In the past 30 years, a great many former cottages have been remodeled or replaced, making the two lakes nearly 75% developed with year-round housing. With these increases in population have come the normal concerns that all residential lake owners face: how to best protect the water quality and near-shore environment to keep their lakes clean and safe. A voluntary group, the Chapman Lakes Conservation Association, consists of property owners and interested lake users who monitor water quality, educate shoreline users about critical habitat protection, and work with the State to maintain and enhance optimal conditions on their lakes. The affiliated Chapman Lakes Foundation works to generate funding for needed improvements and more specialized lake monitoring. The Association hosts several clean-up and fund raising activities throughout the year to encourage participation and engender a sense of community at the lake. Fish fry dinners, pancake breakfasts, events at the Association Clubhouse, a July 4th 'floatilla' and fireworks keep local residents engaged and a part of the solution to lake improvement.
Although the Chapman Lakes are considered natural lakes, water levels are maintained by the use of a levee and dam structure on the south side of Big Chapman Lake. The levee was last rebuilt in 2005 under the authority of the Indiana DNR, Division of Water. Because Big Chapman lake has two small inflowing creeks and three artificial drains, water levels were at times highly variable, depending on rainfall. The new levee replaces an earthen structure that was often undermined by beaver and rodents, causing leakage and a danger of failure. The new, partially cement levee not only helps to maintain water levels on Big Chapman Lake, but also maintains water levels necessary for the health of the adjoining wetlands.
Only three miles from Warsaw, Chapman Lakes are ideal for a bedroom community near the city. A great many of the residents have chosen to retire here due to the variety of activities to be found in the surrounding area. Warsaw holds some interesting older homes and the Old Jail Museum of the Kosciusko Historical Society. There are several good hotels located here, a bed & breakfast and other small guest lodgings, along with a number of restaurants. Within an hour's drive, a number of quiet and scenic forms of entertainment open up. Amish Country is just to the north, with driving tours, buggy rides, a wealth of Amish crafts and homemade food items to choose from. Middlebury holds a famed Amish restaurant and affiliated modern inn. Not far away, one can visit the RV Hall of Fame, craft and art markets, botanical gardens, the Billy Sunday Museum and the Hallmark Museum. The University of Notre Dame at South Bend has cultural events occurring year round.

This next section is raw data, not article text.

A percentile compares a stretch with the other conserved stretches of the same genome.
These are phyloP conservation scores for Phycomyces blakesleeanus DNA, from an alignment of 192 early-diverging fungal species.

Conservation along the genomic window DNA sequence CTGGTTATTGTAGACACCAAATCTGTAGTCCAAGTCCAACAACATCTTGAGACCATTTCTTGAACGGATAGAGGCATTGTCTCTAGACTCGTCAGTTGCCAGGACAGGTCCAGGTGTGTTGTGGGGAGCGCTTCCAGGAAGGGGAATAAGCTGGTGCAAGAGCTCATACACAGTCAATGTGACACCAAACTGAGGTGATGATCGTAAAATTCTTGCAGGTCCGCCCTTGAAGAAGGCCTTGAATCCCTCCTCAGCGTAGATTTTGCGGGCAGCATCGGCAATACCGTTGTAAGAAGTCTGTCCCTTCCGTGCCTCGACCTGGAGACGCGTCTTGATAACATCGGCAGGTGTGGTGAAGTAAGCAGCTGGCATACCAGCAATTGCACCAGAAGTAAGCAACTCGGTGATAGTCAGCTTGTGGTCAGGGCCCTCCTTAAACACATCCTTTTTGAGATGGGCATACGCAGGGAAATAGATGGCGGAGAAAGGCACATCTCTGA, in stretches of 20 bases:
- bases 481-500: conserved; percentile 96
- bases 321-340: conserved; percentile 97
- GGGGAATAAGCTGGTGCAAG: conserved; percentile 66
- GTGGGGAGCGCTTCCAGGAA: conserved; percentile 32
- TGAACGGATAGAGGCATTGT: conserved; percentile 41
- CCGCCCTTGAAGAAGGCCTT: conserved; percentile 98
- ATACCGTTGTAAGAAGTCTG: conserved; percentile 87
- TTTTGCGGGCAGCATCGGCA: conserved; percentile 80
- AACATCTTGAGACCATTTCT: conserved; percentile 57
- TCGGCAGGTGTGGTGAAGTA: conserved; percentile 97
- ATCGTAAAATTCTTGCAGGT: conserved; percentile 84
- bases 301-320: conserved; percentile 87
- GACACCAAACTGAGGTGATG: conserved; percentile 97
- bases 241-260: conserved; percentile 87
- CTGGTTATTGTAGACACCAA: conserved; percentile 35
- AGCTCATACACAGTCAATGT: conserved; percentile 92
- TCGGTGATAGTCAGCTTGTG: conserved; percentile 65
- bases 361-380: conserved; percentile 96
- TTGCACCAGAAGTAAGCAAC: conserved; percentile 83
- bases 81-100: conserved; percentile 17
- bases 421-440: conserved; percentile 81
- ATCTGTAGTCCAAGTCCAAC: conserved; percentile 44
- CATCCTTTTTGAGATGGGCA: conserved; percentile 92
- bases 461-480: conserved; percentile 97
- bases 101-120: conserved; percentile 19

Occasionally rental lodgings can be found at the Chapman Lakes-usually private homes rented by the week. Real estate is also available. Other lakes in the area hold full-fledged resorts, campgrounds and guest cottages. The laid-back country atmosphere holds friendly, smiling people and a million reminders of life as it was before the modern era. So whether your style is power boating or paddling, or visiting nearby Amish shops, there is something here for you. Bring the fishing gear and visit Chapman Lakes. You'll wonder how they kept this great treasure a secret for so long.